Triathlon season is here and as those of you who follow us on Twitter will know I have signed up to compete in my first one next month.
Seeing as I couldn’t remember the last time I went to the gym, I decided to ask Dr Ralph Rogers from the London Orthopaedic Clinic for some top triathlon training tips. Dr Rogers is a consultant in sports & musculoskeletal medicine, specialising in soft tissue injuries, human performance, wellness and weight management. If you are training for a triathlon, marathon or just want to start exercising more read on!
1. Know what you’re signing up for – See your GP for a full check-up before undertaking any new exercise regime.
2. Increase exercise gradually – Never increase the duration or intensity of your regular exercise session by more than 10 per cent each week.
3. Prepare your body accordingly – Stretching and incorporate weight training to help muscles build strength.
4. Check your equipment – Ensuring equipment such as bike seats and even running shoes to be in good condition and suitable for the level you are training at.
5. Don’t over-do it – over-exertion and constant repetition can cause injury.
6. Recognise symptoms – it is essential to learn to recognise symptoms of various injuries and allow sufficient time to rest.
7. Typical triathlete injuries include –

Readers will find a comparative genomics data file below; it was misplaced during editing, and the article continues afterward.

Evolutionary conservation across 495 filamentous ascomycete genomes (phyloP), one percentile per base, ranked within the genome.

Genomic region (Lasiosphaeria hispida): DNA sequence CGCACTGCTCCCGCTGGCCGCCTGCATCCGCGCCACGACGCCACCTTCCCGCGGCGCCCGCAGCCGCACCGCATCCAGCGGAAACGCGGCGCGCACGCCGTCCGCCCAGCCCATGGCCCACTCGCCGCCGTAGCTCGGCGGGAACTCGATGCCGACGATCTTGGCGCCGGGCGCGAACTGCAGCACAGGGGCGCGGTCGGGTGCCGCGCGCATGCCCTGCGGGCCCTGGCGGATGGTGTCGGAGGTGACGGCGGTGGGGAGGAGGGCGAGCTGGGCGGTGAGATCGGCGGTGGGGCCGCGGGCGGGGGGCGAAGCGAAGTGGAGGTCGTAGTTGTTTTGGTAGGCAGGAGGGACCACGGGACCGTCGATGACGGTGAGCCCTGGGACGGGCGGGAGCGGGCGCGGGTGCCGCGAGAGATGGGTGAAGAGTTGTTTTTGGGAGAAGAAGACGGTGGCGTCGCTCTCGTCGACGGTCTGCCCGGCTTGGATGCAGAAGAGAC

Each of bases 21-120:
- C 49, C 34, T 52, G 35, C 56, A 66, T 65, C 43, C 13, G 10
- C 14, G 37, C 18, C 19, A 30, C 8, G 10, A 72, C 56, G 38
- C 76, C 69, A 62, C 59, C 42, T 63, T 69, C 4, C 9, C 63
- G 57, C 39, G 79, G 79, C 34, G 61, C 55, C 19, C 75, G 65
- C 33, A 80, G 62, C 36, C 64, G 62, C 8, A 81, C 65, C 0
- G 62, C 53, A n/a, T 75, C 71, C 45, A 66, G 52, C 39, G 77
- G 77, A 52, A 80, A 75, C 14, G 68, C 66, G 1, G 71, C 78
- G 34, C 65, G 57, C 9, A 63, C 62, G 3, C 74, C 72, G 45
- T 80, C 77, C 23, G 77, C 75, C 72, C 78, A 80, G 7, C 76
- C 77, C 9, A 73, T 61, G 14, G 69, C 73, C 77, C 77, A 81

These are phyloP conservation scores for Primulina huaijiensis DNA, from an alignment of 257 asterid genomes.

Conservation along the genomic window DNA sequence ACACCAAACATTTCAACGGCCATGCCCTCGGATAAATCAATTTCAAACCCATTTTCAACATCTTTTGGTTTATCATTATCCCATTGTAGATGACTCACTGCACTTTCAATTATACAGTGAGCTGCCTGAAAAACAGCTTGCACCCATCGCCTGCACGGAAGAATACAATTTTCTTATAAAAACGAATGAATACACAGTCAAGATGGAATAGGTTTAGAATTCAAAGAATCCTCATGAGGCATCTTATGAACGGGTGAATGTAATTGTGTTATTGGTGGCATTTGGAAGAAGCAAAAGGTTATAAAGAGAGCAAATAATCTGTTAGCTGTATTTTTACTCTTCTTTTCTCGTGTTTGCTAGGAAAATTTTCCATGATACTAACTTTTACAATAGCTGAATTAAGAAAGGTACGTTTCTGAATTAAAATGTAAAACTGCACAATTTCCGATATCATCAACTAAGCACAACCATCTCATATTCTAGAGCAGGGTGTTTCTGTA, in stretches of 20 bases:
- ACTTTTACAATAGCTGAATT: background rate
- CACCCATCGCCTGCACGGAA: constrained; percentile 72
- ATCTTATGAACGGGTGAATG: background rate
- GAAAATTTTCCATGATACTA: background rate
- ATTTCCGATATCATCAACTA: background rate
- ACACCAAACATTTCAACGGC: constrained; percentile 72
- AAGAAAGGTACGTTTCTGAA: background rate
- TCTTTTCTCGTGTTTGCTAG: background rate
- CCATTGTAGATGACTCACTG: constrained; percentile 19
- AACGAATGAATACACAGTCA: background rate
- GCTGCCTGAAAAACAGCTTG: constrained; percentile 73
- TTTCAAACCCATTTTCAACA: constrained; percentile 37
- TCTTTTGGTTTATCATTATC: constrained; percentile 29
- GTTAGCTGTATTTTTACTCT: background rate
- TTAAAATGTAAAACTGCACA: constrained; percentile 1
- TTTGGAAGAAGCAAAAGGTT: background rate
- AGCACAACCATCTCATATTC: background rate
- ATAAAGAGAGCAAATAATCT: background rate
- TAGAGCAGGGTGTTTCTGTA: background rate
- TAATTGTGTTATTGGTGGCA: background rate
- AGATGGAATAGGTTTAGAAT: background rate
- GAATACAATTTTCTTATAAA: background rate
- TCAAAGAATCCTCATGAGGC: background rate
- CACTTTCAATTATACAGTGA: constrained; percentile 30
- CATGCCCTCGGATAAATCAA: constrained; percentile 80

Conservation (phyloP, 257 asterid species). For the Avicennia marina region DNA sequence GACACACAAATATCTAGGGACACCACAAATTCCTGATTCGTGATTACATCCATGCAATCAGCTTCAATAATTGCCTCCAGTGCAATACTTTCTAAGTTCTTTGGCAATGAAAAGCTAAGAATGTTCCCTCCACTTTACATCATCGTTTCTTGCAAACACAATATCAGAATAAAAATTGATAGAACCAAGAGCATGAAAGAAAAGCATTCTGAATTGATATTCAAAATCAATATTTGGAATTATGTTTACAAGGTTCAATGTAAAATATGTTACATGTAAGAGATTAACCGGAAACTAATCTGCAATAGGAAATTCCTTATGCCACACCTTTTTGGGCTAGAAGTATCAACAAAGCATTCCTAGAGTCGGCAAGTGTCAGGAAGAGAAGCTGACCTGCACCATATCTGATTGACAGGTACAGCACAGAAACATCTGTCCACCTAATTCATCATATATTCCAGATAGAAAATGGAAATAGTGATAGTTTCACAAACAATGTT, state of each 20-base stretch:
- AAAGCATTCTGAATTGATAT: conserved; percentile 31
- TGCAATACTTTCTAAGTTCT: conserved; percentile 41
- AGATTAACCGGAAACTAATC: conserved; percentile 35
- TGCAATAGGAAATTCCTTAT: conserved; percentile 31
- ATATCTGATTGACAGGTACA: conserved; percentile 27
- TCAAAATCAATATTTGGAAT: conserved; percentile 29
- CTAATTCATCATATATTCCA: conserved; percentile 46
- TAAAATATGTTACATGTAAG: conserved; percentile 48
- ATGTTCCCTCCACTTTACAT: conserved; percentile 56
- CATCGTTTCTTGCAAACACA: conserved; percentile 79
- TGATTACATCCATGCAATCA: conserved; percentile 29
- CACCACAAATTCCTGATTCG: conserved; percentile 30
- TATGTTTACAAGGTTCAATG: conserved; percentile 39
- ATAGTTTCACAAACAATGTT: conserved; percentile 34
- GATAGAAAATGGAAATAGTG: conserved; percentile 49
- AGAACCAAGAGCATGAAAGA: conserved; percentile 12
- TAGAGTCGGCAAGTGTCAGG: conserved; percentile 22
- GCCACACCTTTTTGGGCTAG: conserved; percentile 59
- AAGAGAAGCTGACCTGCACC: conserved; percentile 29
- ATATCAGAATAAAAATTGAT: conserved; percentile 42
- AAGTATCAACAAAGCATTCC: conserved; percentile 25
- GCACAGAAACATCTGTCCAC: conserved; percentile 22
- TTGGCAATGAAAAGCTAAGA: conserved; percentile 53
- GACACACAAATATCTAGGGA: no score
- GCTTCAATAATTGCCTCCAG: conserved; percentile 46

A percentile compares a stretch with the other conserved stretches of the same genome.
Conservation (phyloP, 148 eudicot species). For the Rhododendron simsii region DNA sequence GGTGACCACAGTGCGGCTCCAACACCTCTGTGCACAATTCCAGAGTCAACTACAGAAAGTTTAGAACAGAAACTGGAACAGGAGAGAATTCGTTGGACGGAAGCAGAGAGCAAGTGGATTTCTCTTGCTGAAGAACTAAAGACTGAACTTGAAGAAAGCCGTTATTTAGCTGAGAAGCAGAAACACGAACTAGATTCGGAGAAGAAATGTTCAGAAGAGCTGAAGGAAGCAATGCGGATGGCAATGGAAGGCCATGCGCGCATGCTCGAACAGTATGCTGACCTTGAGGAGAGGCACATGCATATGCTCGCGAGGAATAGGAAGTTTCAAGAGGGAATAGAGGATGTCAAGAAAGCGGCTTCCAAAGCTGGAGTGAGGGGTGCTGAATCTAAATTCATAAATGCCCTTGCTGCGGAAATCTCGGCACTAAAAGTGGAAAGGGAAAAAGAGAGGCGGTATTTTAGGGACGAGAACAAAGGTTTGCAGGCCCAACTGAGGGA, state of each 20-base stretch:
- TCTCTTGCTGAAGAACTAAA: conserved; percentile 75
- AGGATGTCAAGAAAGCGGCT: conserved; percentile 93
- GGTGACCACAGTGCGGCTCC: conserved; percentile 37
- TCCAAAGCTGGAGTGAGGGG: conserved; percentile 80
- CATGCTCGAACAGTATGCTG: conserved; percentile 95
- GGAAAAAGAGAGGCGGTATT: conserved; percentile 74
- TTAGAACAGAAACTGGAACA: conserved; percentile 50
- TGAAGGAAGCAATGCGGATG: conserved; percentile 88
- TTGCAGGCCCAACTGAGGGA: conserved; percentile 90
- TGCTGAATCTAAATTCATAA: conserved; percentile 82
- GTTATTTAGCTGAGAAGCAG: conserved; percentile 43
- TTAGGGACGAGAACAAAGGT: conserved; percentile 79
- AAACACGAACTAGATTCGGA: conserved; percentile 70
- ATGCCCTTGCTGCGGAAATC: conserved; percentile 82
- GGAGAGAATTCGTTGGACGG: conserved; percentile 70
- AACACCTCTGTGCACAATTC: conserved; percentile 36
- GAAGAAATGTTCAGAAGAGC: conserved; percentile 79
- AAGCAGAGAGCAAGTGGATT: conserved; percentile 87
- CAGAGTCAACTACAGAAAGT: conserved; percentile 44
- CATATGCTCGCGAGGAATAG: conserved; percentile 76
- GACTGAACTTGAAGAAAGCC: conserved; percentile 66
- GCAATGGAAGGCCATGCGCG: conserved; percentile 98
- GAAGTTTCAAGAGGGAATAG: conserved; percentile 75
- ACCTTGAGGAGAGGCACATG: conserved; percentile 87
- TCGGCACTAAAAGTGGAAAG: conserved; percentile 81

‘Swimmer’s shoulder’ – swimming, especially freestyle, causes the shoulder to undergo repetitive overhead motion which may compromise microvasculature in the rotator cuff. This repeated micro trauma can result in the development of an inflammatory response and ultimately pain. Symptoms usually are reported as pain at the shoulder during the late recovery phase and early catch phase of your stroke.
‘Runner’s Knee’ (Chondromalacia Patella) – to prevent this common injury avoid hill climbs in both cycling and running, try riding higher in the saddle, and use strength training. ‘
Achilles Tendonitis’ – causing pain in posterior calf and insertion point on the heel. Overuse injury with symptoms often coming after an increase in volume, intensity, too much hill training, or poor equipment set-up.
To find out more about the London Orthopaedic Clinic check out their website here.
By Laura | June 6th, 2011